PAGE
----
Perhaps it’s not surprising that the first known U.S. case of an animal testing positive for SARS-CoV-2, the virus that causes COVID-19 in humans, should be in New York, the disease’s epicenter in North America. But what is shocking is the species — a Malayan tiger.
Several lions and tigers in the Bronx Zoo developed a dry cough consistent with coronavirus’ leading symptoms. The zoo veterinarian decided to test 4-year-old Nadia, a Malayan tiger, and send the sample to a veterinary lab. Because the test requires general anesthesia when dealing with such a strong animal, the veterinarians didn’t test the other big cats that are showing symptoms. Nadia’s sister Azul, three African lions and two Amur tigers are also coughing. A male Amur tiger that shares their enclosure is so far asymptomatic. The zoo has been temporarily closed since March 16.
“We tested the cat out of an abundance of caution and will ensure any knowledge we gain about COVID-19 will contribute to the world’s continuing understanding of this novel coronavirus,” the Wildlife Conservation Society said in a statement. “Though they have experienced some decrease in appetite, the cats at the Bronx Zoo are otherwise doing well under veterinary care and are bright, alert and interactive with their keepers. It is not known how this disease will develop in big cats since different species can react differently to novel infections, but we will continue to monitor them closely and anticipate full recoveries.”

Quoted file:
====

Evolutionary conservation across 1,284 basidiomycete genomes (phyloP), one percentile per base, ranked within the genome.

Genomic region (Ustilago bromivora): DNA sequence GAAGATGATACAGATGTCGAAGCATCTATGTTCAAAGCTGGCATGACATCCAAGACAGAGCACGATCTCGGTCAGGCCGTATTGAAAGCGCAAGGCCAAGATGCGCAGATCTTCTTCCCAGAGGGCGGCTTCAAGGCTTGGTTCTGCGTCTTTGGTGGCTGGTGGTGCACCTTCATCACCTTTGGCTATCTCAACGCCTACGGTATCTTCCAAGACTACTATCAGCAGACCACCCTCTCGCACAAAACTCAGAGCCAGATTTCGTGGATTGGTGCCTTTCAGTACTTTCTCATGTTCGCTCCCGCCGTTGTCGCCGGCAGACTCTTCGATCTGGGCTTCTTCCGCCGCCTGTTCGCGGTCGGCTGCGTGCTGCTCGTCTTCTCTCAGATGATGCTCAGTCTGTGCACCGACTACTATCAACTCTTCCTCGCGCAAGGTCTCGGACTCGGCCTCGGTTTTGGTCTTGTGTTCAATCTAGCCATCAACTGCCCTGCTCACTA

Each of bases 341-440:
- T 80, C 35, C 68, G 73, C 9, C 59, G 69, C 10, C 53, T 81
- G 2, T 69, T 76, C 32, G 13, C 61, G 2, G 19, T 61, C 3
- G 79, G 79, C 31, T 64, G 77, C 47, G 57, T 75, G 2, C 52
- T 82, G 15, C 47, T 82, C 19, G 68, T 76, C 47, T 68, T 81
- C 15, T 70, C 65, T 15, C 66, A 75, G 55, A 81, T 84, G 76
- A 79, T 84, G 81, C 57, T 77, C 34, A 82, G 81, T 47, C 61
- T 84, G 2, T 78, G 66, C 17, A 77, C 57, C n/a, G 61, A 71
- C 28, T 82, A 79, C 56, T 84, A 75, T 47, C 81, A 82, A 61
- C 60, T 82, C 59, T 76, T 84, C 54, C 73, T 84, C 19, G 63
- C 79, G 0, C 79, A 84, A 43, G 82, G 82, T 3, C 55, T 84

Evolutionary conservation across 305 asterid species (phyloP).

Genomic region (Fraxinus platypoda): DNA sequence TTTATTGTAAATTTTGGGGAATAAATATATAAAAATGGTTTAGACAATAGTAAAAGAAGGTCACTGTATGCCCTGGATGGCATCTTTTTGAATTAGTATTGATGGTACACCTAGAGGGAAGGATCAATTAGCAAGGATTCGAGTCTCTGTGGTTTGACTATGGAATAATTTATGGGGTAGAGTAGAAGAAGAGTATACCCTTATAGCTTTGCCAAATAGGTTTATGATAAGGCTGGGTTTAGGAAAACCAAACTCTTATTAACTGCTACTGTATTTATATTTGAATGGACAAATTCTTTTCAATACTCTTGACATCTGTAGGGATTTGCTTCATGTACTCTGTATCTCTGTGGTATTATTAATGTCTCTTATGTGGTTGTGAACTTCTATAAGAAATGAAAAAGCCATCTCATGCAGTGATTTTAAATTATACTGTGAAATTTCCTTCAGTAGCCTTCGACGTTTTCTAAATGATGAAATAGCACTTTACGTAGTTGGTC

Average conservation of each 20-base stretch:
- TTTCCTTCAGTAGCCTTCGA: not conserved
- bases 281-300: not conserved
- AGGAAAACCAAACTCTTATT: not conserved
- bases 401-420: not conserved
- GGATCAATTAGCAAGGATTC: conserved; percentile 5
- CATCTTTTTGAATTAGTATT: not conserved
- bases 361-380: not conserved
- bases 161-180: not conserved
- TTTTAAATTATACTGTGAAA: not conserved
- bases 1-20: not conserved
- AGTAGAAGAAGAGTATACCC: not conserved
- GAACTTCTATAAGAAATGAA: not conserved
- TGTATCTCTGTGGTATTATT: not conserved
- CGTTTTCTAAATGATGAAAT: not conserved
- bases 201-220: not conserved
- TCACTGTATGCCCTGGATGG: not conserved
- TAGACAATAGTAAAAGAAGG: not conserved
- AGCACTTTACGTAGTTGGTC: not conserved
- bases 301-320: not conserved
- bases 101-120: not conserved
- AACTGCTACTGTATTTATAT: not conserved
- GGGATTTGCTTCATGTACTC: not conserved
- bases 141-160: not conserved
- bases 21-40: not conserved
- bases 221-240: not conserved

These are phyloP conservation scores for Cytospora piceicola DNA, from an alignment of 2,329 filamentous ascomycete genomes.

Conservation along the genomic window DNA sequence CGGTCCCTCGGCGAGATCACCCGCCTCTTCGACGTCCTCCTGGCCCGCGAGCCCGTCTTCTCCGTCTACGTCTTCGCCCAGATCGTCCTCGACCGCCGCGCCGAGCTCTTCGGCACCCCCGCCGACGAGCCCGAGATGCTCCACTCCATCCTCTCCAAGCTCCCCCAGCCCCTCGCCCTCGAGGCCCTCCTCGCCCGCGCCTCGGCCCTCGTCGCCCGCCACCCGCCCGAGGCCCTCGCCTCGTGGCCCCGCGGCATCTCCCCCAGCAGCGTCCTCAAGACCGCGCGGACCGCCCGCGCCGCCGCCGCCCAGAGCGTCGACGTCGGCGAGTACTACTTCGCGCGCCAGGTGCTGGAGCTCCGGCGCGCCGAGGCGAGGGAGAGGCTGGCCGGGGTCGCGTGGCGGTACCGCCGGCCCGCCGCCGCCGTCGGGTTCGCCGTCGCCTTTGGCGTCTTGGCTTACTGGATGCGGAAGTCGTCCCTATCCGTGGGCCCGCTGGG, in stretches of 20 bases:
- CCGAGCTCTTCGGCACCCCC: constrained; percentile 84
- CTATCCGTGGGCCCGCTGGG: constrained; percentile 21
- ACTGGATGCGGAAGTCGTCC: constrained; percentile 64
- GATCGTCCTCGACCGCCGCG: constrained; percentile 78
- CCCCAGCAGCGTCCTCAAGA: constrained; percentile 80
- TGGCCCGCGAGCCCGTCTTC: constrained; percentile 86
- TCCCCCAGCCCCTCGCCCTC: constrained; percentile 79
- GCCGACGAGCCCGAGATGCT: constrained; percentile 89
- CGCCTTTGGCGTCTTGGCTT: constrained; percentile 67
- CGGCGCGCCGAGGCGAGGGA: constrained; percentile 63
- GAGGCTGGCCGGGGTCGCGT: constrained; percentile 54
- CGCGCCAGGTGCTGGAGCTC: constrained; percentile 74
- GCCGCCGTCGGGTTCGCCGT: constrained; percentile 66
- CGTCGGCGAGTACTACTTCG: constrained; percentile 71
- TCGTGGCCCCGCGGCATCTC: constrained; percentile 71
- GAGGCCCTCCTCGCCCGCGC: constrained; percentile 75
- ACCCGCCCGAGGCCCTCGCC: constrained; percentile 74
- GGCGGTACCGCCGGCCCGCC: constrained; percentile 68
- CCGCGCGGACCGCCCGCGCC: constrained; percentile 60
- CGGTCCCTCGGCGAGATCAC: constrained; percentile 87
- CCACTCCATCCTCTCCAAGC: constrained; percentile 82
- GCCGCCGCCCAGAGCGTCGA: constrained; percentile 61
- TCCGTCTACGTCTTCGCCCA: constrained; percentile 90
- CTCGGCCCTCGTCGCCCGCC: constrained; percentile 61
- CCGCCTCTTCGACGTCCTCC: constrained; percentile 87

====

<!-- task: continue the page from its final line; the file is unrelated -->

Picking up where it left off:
Bronx Zoo veterinarian Paul Calle also noted that the test used on Nadia is different than the type of tests available to humans and that there is no competition in available tests for animals versus for humans.
“The handler might have been [close to] the tiger, and may have sneezed or coughed, which could cause infection,” Vanessa Barrs, professor of companion animal health and disease at Hong Kong’s Jockey Club College of Veterinary Medicine and Life Sciences, told Time. “The tiger could also have come into contact with something the handler earlier touched.”
While this is the first big feline to test positive for the virus, a Belgian house cat previously contracted the disease. Two dogs and a cat in Hong Kong also tested positive for coronavirus. These four pets lived with owners who contracted COVID-19 and probably caught the virus from them. There are no known cases of pets passing the virus to humans. The USDA advises people sick with COVID-19 to stay away from pets and other animals.
Image via ©WCS